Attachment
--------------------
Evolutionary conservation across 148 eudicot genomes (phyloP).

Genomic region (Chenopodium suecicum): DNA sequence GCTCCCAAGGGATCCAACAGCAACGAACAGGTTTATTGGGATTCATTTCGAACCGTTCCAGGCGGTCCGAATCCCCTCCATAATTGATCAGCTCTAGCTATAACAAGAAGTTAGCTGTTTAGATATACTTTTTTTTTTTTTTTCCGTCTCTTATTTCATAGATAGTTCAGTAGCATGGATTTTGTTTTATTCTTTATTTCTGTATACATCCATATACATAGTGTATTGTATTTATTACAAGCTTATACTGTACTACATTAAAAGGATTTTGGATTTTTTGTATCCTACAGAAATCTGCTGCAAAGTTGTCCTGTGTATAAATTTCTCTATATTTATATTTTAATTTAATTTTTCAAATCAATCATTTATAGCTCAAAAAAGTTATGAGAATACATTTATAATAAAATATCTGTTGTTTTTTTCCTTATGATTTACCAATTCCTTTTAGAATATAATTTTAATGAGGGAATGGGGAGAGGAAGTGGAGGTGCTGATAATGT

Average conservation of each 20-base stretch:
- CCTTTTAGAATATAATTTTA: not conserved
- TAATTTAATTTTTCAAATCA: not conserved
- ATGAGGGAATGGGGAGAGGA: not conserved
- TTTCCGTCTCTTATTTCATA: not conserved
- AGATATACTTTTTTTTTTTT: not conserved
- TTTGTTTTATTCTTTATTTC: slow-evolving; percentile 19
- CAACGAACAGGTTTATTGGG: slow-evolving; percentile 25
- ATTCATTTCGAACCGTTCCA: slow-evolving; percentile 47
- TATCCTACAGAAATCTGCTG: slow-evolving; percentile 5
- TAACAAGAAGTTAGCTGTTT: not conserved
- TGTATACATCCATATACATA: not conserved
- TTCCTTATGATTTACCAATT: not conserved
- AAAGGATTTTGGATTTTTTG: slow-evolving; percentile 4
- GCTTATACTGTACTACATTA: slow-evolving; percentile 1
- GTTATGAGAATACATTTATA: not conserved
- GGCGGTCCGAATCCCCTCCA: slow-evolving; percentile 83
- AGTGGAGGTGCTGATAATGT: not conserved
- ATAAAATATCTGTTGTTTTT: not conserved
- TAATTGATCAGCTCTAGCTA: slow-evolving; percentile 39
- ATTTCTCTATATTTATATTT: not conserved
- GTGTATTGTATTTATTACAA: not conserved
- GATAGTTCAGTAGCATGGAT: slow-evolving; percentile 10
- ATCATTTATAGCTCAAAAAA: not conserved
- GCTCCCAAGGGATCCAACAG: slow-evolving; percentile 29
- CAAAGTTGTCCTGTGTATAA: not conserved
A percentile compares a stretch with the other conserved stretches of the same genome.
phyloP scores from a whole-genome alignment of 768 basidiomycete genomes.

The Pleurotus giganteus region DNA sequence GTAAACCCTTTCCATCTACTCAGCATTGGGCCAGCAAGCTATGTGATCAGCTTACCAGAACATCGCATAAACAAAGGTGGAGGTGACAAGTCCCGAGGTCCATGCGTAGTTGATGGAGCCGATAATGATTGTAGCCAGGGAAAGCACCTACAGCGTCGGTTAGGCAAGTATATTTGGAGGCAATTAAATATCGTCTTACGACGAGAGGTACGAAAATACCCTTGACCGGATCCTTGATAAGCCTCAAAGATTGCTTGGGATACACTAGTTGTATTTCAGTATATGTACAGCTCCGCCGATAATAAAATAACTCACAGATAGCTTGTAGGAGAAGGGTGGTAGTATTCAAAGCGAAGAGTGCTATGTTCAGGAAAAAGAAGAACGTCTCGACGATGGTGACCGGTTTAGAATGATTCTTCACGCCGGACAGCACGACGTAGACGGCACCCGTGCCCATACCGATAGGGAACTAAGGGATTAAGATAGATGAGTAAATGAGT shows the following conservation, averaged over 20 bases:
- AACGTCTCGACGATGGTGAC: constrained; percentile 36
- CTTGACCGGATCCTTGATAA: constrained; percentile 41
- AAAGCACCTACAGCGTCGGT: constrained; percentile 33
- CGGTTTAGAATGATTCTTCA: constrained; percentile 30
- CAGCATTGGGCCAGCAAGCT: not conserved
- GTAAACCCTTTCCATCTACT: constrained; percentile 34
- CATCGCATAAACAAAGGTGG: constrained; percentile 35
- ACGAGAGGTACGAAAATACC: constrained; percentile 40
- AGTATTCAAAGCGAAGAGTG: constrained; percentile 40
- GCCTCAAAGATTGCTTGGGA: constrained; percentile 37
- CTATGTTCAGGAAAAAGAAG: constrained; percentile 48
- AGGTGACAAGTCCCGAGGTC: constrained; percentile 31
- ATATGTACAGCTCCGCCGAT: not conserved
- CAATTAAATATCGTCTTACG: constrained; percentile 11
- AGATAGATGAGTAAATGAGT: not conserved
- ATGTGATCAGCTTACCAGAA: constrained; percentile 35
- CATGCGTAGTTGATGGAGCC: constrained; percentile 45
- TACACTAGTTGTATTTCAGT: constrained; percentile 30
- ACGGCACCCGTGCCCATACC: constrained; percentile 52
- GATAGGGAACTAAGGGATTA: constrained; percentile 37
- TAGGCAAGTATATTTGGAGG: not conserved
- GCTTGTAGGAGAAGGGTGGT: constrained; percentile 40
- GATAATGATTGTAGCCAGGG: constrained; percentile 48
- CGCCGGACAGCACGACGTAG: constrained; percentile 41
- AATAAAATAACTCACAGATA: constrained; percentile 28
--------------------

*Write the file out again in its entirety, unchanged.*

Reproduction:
Evolutionary conservation across 148 eudicot genomes (phyloP).

Genomic region (Chenopodium suecicum): DNA sequence GCTCCCAAGGGATCCAACAGCAACGAACAGGTTTATTGGGATTCATTTCGAACCGTTCCAGGCGGTCCGAATCCCCTCCATAATTGATCAGCTCTAGCTATAACAAGAAGTTAGCTGTTTAGATATACTTTTTTTTTTTTTTTCCGTCTCTTATTTCATAGATAGTTCAGTAGCATGGATTTTGTTTTATTCTTTATTTCTGTATACATCCATATACATAGTGTATTGTATTTATTACAAGCTTATACTGTACTACATTAAAAGGATTTTGGATTTTTTGTATCCTACAGAAATCTGCTGCAAAGTTGTCCTGTGTATAAATTTCTCTATATTTATATTTTAATTTAATTTTTCAAATCAATCATTTATAGCTCAAAAAAGTTATGAGAATACATTTATAATAAAATATCTGTTGTTTTTTTCCTTATGATTTACCAATTCCTTTTAGAATATAATTTTAATGAGGGAATGGGGAGAGGAAGTGGAGGTGCTGATAATGT

Average conservation of each 20-base stretch:
- CCTTTTAGAATATAATTTTA: not conserved
- TAATTTAATTTTTCAAATCA: not conserved
- ATGAGGGAATGGGGAGAGGA: not conserved
- TTTCCGTCTCTTATTTCATA: not conserved
- AGATATACTTTTTTTTTTTT: not conserved
- TTTGTTTTATTCTTTATTTC: slow-evolving; percentile 19
- CAACGAACAGGTTTATTGGG: slow-evolving; percentile 25
- ATTCATTTCGAACCGTTCCA: slow-evolving; percentile 47
- TATCCTACAGAAATCTGCTG: slow-evolving; percentile 5
- TAACAAGAAGTTAGCTGTTT: not conserved
- TGTATACATCCATATACATA: not conserved
- TTCCTTATGATTTACCAATT: not conserved
- AAAGGATTTTGGATTTTTTG: slow-evolving; percentile 4
- GCTTATACTGTACTACATTA: slow-evolving; percentile 1
- GTTATGAGAATACATTTATA: not conserved
- GGCGGTCCGAATCCCCTCCA: slow-evolving; percentile 83
- AGTGGAGGTGCTGATAATGT: not conserved
- ATAAAATATCTGTTGTTTTT: not conserved
- TAATTGATCAGCTCTAGCTA: slow-evolving; percentile 39
- ATTTCTCTATATTTATATTT: not conserved
- GTGTATTGTATTTATTACAA: not conserved
- GATAGTTCAGTAGCATGGAT: slow-evolving; percentile 10
- ATCATTTATAGCTCAAAAAA: not conserved
- GCTCCCAAGGGATCCAACAG: slow-evolving; percentile 29
- CAAAGTTGTCCTGTGTATAA: not conserved
A percentile compares a stretch with the other conserved stretches of the same genome.
phyloP scores from a whole-genome alignment of 768 basidiomycete genomes.

The Pleurotus giganteus region DNA sequence GTAAACCCTTTCCATCTACTCAGCATTGGGCCAGCAAGCTATGTGATCAGCTTACCAGAACATCGCATAAACAAAGGTGGAGGTGACAAGTCCCGAGGTCCATGCGTAGTTGATGGAGCCGATAATGATTGTAGCCAGGGAAAGCACCTACAGCGTCGGTTAGGCAAGTATATTTGGAGGCAATTAAATATCGTCTTACGACGAGAGGTACGAAAATACCCTTGACCGGATCCTTGATAAGCCTCAAAGATTGCTTGGGATACACTAGTTGTATTTCAGTATATGTACAGCTCCGCCGATAATAAAATAACTCACAGATAGCTTGTAGGAGAAGGGTGGTAGTATTCAAAGCGAAGAGTGCTATGTTCAGGAAAAAGAAGAACGTCTCGACGATGGTGACCGGTTTAGAATGATTCTTCACGCCGGACAGCACGACGTAGACGGCACCCGTGCCCATACCGATAGGGAACTAAGGGATTAAGATAGATGAGTAAATGAGT shows the following conservation, averaged over 20 bases:
- AACGTCTCGACGATGGTGAC: constrained; percentile 36
- CTTGACCGGATCCTTGATAA: constrained; percentile 41
- AAAGCACCTACAGCGTCGGT: constrained; percentile 33
- CGGTTTAGAATGATTCTTCA: constrained; percentile 30
- CAGCATTGGGCCAGCAAGCT: not conserved
- GTAAACCCTTTCCATCTACT: constrained; percentile 34
- CATCGCATAAACAAAGGTGG: constrained; percentile 35
- ACGAGAGGTACGAAAATACC: constrained; percentile 40
- AGTATTCAAAGCGAAGAGTG: constrained; percentile 40
- GCCTCAAAGATTGCTTGGGA: constrained; percentile 37
- CTATGTTCAGGAAAAAGAAG: constrained; percentile 48
- AGGTGACAAGTCCCGAGGTC: constrained; percentile 31
- ATATGTACAGCTCCGCCGAT: not conserved
- CAATTAAATATCGTCTTACG: constrained; percentile 11
- AGATAGATGAGTAAATGAGT: not conserved
- ATGTGATCAGCTTACCAGAA: constrained; percentile 35
- CATGCGTAGTTGATGGAGCC: constrained; percentile 45
- TACACTAGTTGTATTTCAGT: constrained; percentile 30
- ACGGCACCCGTGCCCATACC: constrained; percentile 52
- GATAGGGAACTAAGGGATTA: constrained; percentile 37
- TAGGCAAGTATATTTGGAGG: not conserved
- GCTTGTAGGAGAAGGGTGGT: constrained; percentile 40
- GATAATGATTGTAGCCAGGG: constrained; percentile 48
- CGCCGGACAGCACGACGTAG: constrained; percentile 41
- AATAAAATAACTCACAGATA: constrained; percentile 28